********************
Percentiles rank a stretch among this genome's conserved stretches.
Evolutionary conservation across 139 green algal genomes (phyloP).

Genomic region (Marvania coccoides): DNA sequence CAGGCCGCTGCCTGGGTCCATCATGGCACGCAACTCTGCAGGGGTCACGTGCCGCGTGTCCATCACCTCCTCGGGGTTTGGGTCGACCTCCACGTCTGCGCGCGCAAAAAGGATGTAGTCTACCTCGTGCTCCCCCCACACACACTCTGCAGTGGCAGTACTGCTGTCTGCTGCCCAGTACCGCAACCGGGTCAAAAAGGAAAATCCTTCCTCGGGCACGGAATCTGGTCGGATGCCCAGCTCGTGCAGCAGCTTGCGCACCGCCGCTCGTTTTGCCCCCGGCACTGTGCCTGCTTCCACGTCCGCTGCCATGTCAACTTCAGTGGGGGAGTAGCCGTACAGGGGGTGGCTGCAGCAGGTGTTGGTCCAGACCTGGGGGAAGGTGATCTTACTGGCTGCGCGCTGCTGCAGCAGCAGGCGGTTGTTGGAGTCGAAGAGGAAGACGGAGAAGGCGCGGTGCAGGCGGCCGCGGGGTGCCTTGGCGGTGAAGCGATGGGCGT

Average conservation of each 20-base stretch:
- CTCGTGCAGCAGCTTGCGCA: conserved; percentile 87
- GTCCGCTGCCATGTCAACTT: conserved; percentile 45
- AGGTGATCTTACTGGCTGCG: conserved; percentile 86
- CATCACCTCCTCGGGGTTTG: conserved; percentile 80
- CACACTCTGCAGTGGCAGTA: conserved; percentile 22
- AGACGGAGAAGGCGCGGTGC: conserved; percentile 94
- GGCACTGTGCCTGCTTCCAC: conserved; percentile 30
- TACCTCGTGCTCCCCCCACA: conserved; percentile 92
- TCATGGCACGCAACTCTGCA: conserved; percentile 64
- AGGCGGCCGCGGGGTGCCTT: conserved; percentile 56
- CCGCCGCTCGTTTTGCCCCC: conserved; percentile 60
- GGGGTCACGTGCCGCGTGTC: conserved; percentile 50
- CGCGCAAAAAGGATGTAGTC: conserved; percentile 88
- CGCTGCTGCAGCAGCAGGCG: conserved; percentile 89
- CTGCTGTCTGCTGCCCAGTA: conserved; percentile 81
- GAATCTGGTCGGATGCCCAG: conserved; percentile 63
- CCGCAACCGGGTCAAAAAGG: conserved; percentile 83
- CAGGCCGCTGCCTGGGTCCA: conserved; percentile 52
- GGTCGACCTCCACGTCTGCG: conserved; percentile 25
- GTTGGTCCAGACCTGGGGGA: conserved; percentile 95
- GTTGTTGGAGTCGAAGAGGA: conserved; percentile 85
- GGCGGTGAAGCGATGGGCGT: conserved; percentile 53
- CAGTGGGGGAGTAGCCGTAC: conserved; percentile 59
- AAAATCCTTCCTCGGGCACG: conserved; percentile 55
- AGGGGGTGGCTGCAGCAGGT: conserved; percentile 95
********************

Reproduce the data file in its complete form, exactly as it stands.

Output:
Percentiles rank a stretch among this genome's conserved stretches.
Evolutionary conservation across 139 green algal genomes (phyloP).

Genomic region (Marvania coccoides): DNA sequence CAGGCCGCTGCCTGGGTCCATCATGGCACGCAACTCTGCAGGGGTCACGTGCCGCGTGTCCATCACCTCCTCGGGGTTTGGGTCGACCTCCACGTCTGCGCGCGCAAAAAGGATGTAGTCTACCTCGTGCTCCCCCCACACACACTCTGCAGTGGCAGTACTGCTGTCTGCTGCCCAGTACCGCAACCGGGTCAAAAAGGAAAATCCTTCCTCGGGCACGGAATCTGGTCGGATGCCCAGCTCGTGCAGCAGCTTGCGCACCGCCGCTCGTTTTGCCCCCGGCACTGTGCCTGCTTCCACGTCCGCTGCCATGTCAACTTCAGTGGGGGAGTAGCCGTACAGGGGGTGGCTGCAGCAGGTGTTGGTCCAGACCTGGGGGAAGGTGATCTTACTGGCTGCGCGCTGCTGCAGCAGCAGGCGGTTGTTGGAGTCGAAGAGGAAGACGGAGAAGGCGCGGTGCAGGCGGCCGCGGGGTGCCTTGGCGGTGAAGCGATGGGCGT

Average conservation of each 20-base stretch:
- CTCGTGCAGCAGCTTGCGCA: conserved; percentile 87
- GTCCGCTGCCATGTCAACTT: conserved; percentile 45
- AGGTGATCTTACTGGCTGCG: conserved; percentile 86
- CATCACCTCCTCGGGGTTTG: conserved; percentile 80
- CACACTCTGCAGTGGCAGTA: conserved; percentile 22
- AGACGGAGAAGGCGCGGTGC: conserved; percentile 94
- GGCACTGTGCCTGCTTCCAC: conserved; percentile 30
- TACCTCGTGCTCCCCCCACA: conserved; percentile 92
- TCATGGCACGCAACTCTGCA: conserved; percentile 64
- AGGCGGCCGCGGGGTGCCTT: conserved; percentile 56
- CCGCCGCTCGTTTTGCCCCC: conserved; percentile 60
- GGGGTCACGTGCCGCGTGTC: conserved; percentile 50
- CGCGCAAAAAGGATGTAGTC: conserved; percentile 88
- CGCTGCTGCAGCAGCAGGCG: conserved; percentile 89
- CTGCTGTCTGCTGCCCAGTA: conserved; percentile 81
- GAATCTGGTCGGATGCCCAG: conserved; percentile 63
- CCGCAACCGGGTCAAAAAGG: conserved; percentile 83
- CAGGCCGCTGCCTGGGTCCA: conserved; percentile 52
- GGTCGACCTCCACGTCTGCG: conserved; percentile 25
- GTTGGTCCAGACCTGGGGGA: conserved; percentile 95
- GTTGTTGGAGTCGAAGAGGA: conserved; percentile 85
- GGCGGTGAAGCGATGGGCGT: conserved; percentile 53
- CAGTGGGGGAGTAGCCGTAC: conserved; percentile 59
- AAAATCCTTCCTCGGGCACG: conserved; percentile 55
- AGGGGGTGGCTGCAGCAGGT: conserved; percentile 95